THE STATE OF SICKLE-CELL IN CAMEROON
The Epidemiology in Cameroon
Sickle Cell Disorder (SCD) common in people from sub Saharan Africa, India, the Middle East and the Mediterranean. The population of Cameroon is around 17 million. Recent evidence from Cameroon suggests a carrier frequency of 20% and prevalence of about 20/1000 births from epidemiological reports. This translates to an estimated incidence of 7000 new babies, (ref. WHO 2007). 80% of these will die by their 5th birthday (refs. OILD Brazzaville 2006, Dakar 2007)
Public Health Burden in Cameroon
Given the prevalence of infectious diseases such as malaria, HIV and respiratory tract infections SCD has only recently become a priority for management in African countries. The population of Cameroon is around 17 million. The causes of mortality and morbidity as above are coupled with a weak economy and government revenue as well as increased external debt. With a basic monthly salary of about 70 USD, malnutrition is significant. Many patients (for lack of funds) use traditional medicines to address problems ofSCD. In summary, patients with SCD in Cameroon are more susceptible to crises than those living in developed countries because of environmental (malnutrition, malaria, infections, economic) and genetic factors (Bantu heliotype).
Public Health Strategy of Cameroon
The public health system is organized on 4 levels: Central (highest), Regional, Divisional & District (lowest). Assigned into this structure, are 2 modern nationwide referral hospitals and hundreds of health facilities in varying states of functioning. Private institutions, churches and NGO’s operate more than 50% of health facilities. Serious medical cases are supposed to be referred upward across the hierarchy and eventually to one of the only 2 referral hospitals (located one each in Douala &Yaounde- respectively, the chief economic and administrative cities in Cameroon). Some recent initiatives have been attempted to reduce the burden of SSA including (refs. www.CRTV.cm TV news broadcast, March 2010 & Fine Forest Foundation reports 2009): CRTV news on OILD sickle cell campaigning featuring the First Lady, March 2010 Mass education through public meetings Patchy screening sessions using economic laboratory methods Unfortunately the above is limited mainly to the capital cities and surrounds. Moreover, there is hardly any reliable arrangement underpinning the public health system for the medical management of haemoglobinopathies, such as SCD. The Government of Cameroon is well-aware of the appalling situation and has in recent years made a commendable effort towards developing a public sector strategy (to combat sickle cell disease) to match the WHO’s endorsed plan, (Refs. LFSCA “Africa Cry” Report to WHO 2007; Minster Mama Fouda, Cameroon, 2008). Indeed, we know that representations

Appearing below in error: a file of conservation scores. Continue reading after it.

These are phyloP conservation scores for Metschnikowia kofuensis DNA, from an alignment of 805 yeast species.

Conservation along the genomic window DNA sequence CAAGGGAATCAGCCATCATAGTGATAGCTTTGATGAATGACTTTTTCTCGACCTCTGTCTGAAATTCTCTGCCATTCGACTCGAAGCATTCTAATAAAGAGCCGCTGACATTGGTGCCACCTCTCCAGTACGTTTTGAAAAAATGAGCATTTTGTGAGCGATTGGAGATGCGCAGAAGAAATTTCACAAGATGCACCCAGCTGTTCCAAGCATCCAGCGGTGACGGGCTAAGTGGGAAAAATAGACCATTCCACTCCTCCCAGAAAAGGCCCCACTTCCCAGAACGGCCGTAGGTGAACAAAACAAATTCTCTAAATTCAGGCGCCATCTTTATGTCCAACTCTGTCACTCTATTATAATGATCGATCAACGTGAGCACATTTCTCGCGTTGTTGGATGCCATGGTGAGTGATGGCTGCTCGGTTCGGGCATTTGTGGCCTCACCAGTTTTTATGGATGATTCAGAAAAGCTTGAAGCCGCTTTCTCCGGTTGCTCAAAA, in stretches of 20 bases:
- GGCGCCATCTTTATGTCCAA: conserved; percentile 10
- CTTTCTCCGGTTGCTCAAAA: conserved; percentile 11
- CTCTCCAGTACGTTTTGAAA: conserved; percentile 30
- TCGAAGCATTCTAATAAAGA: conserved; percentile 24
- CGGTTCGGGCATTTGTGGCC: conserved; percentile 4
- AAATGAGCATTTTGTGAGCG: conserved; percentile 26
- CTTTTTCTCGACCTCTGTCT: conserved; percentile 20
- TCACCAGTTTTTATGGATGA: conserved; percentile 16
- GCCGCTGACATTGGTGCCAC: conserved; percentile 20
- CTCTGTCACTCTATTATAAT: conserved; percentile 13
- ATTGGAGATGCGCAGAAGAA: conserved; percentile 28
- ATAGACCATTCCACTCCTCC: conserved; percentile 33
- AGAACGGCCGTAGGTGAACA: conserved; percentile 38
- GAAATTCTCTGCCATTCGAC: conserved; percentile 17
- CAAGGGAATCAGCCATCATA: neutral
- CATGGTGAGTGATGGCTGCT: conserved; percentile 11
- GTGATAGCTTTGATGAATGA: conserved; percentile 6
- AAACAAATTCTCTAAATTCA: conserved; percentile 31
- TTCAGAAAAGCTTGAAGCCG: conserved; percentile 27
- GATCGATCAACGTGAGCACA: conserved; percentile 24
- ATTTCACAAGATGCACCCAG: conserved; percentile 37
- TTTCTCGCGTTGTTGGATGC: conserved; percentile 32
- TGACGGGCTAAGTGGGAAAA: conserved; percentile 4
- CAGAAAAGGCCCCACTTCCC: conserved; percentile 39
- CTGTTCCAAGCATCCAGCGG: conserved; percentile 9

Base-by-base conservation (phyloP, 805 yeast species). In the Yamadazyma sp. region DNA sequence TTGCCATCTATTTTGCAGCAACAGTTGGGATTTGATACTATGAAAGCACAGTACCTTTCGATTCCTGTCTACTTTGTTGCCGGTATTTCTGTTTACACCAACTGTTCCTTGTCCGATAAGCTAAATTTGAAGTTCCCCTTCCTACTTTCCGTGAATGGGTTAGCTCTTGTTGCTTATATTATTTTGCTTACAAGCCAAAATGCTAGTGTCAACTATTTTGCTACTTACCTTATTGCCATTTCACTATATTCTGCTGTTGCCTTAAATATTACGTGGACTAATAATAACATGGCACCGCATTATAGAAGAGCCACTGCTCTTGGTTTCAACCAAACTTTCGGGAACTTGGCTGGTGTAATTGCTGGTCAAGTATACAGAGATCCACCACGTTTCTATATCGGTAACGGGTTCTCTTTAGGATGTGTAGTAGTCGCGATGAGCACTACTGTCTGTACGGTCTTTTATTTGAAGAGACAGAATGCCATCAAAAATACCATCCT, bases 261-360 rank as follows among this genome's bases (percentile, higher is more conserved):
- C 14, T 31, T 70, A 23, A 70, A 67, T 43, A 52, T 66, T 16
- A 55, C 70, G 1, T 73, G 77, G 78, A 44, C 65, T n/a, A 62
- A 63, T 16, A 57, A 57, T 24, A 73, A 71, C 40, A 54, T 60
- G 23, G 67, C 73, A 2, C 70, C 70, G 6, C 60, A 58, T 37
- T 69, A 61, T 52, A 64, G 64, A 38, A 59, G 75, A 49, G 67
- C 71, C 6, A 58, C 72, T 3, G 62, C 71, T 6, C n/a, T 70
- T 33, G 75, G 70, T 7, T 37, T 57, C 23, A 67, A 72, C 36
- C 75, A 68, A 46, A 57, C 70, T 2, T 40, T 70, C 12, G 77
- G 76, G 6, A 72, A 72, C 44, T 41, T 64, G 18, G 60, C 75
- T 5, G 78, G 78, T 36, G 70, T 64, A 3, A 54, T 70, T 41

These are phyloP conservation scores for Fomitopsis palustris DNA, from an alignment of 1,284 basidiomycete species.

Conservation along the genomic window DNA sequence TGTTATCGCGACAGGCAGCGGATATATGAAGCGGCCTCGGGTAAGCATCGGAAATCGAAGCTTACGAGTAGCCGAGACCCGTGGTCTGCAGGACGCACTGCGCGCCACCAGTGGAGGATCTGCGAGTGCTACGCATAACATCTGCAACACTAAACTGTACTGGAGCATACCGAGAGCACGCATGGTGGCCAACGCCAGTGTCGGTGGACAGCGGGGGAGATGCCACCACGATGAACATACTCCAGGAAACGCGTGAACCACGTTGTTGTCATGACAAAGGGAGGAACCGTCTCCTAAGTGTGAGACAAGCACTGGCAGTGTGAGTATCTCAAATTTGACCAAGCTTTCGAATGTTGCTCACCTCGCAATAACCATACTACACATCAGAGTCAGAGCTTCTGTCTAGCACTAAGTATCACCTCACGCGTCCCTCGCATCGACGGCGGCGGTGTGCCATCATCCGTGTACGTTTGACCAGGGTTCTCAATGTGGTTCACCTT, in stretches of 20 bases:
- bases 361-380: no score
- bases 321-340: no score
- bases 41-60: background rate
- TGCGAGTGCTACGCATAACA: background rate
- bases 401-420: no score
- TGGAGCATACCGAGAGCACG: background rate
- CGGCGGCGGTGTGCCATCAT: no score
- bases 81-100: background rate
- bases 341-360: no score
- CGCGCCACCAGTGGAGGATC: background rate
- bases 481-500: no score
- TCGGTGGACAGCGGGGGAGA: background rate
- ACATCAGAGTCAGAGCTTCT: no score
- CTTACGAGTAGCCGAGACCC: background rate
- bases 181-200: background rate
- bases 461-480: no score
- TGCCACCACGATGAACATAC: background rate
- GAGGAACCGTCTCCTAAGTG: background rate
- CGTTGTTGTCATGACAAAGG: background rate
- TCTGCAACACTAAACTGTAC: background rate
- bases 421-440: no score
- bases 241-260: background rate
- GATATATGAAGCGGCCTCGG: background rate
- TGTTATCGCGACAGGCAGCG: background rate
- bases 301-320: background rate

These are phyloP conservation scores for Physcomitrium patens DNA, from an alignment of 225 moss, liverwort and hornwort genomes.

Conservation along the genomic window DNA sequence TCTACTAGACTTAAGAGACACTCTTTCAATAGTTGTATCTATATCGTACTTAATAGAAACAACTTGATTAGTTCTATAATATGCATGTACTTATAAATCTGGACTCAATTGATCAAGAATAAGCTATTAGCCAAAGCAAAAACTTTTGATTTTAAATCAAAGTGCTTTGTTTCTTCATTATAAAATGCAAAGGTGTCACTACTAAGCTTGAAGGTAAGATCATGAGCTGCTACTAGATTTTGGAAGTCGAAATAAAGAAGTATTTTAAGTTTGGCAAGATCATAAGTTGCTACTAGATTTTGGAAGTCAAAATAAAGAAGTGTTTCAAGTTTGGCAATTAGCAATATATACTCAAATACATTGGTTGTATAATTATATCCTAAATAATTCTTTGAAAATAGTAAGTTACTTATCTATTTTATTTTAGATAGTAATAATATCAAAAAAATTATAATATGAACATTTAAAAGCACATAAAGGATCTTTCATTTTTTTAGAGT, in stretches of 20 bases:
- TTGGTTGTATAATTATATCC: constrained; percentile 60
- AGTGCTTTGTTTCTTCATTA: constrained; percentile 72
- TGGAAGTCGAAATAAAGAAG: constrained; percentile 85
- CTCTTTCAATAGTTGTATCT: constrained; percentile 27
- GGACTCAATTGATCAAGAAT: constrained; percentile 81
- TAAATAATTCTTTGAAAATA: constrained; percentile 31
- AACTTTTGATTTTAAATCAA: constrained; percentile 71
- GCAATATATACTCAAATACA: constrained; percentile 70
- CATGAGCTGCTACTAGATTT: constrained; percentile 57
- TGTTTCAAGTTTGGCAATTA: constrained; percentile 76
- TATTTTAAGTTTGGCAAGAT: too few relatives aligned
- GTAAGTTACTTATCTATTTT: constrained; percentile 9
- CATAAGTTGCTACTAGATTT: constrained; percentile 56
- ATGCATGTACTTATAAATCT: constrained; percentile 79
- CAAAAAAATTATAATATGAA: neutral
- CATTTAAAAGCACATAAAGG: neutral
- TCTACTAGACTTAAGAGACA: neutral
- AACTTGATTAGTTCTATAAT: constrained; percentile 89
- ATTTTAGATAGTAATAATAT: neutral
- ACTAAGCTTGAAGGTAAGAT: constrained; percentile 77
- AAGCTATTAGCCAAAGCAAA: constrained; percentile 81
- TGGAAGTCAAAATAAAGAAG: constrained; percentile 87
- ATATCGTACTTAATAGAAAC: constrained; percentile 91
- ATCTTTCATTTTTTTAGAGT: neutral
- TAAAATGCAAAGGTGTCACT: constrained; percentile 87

have been made to the WHO and the UN by several African countries, including Cameroon, for help to address what has recently been adopted as the fourth global public health concern. However, until the strategy is resourced for implementation, the dire situation shall remain.
The Likelihood of and Access to Quality CareBarriers to healthcare include:
- Inadequacy or non-existence of healthcare provision
- Patient’s inability to pay for healthcare
- Non-availability of quality medicine
- Lack of supervision and training of medical personnel
- Geographical inaccessibility and non-existence of the communication structures needed for the long distance between patients’ homes and the nearest health centre.
We know from reports, over the last 10years, that there is hardly any reliable arrangement in the public health system in Cameroon for the medical management of haemoglobinopathies. There are hardly credible records or facilities to address the epidemiology, the screening and onward systematic follow-up of those diagnosed with sickle cell. This is true for the public sector, and even more so for the private sector, where-in caveat emptor would be an understatement indeed.
The Epidemiology in Cameroon
Hospitalised patients have to obtain their own medicines and materials needed to treat them. Public sector pharmacies are at best undersupplied and those who can afford it turn to the private sector which is costly, unregulated and sometimes dangerous, the fee paying system is beyond the means of most Cameroonians. The result as stated previously, is that patients resort to traditional medicines for SSA with even worse outcomes likelihoods. (Refs Country Field Reports, N-S TechnoMed Ltd 2010).
Suffice to add that, the recent initiatives, stated previously, in Cameroon to reduce the burden of SCD seem to indicate that the focus is on public awareness of sickle cell disease and prevention of new cases through mass education.
Infrastructure and Economic Plight
This is because the infrastructure and economic plight of countries such as Cameroon imply that the emphasis is on preventative healthcare which tends to be more affordable, measurable and attractive to donor organisations. The country cannot afford the costs of the intensive medical support required to manage complicated cases hence the very high morbidity and mortality.